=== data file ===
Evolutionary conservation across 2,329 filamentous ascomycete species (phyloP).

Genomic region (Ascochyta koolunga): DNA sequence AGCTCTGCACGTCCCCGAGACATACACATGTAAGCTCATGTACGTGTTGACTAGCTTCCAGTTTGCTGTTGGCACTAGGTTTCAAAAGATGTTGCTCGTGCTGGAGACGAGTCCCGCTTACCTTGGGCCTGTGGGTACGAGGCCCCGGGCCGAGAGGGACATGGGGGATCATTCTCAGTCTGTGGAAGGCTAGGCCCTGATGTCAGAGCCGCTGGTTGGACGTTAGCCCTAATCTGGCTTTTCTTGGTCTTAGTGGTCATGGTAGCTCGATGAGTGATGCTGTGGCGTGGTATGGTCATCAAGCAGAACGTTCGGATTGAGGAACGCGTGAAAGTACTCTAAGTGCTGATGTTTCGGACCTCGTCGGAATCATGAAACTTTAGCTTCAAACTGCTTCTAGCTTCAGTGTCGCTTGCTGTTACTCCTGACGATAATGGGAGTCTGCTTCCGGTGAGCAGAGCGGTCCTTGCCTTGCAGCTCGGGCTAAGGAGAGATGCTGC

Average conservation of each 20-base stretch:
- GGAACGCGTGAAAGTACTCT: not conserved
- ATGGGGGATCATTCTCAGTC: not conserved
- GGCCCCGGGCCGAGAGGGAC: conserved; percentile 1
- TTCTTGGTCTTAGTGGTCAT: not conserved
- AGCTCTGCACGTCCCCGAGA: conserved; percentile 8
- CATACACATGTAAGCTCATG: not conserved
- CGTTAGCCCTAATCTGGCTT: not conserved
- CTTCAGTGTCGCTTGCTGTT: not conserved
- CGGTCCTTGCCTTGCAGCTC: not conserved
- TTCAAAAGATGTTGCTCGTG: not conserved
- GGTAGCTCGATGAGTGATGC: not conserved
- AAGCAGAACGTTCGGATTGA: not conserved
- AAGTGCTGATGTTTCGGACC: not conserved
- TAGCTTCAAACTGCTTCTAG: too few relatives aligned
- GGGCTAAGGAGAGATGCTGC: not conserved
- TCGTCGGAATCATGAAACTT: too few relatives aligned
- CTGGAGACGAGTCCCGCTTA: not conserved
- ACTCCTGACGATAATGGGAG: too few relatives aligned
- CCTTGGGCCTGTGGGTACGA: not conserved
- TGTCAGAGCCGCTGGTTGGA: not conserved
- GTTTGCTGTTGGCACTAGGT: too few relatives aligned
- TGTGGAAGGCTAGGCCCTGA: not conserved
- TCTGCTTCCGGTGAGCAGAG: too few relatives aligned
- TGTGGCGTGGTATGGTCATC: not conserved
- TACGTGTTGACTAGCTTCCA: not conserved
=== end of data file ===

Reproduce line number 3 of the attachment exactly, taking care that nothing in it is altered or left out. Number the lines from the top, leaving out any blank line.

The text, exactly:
Average conservation of each 20-base stretch: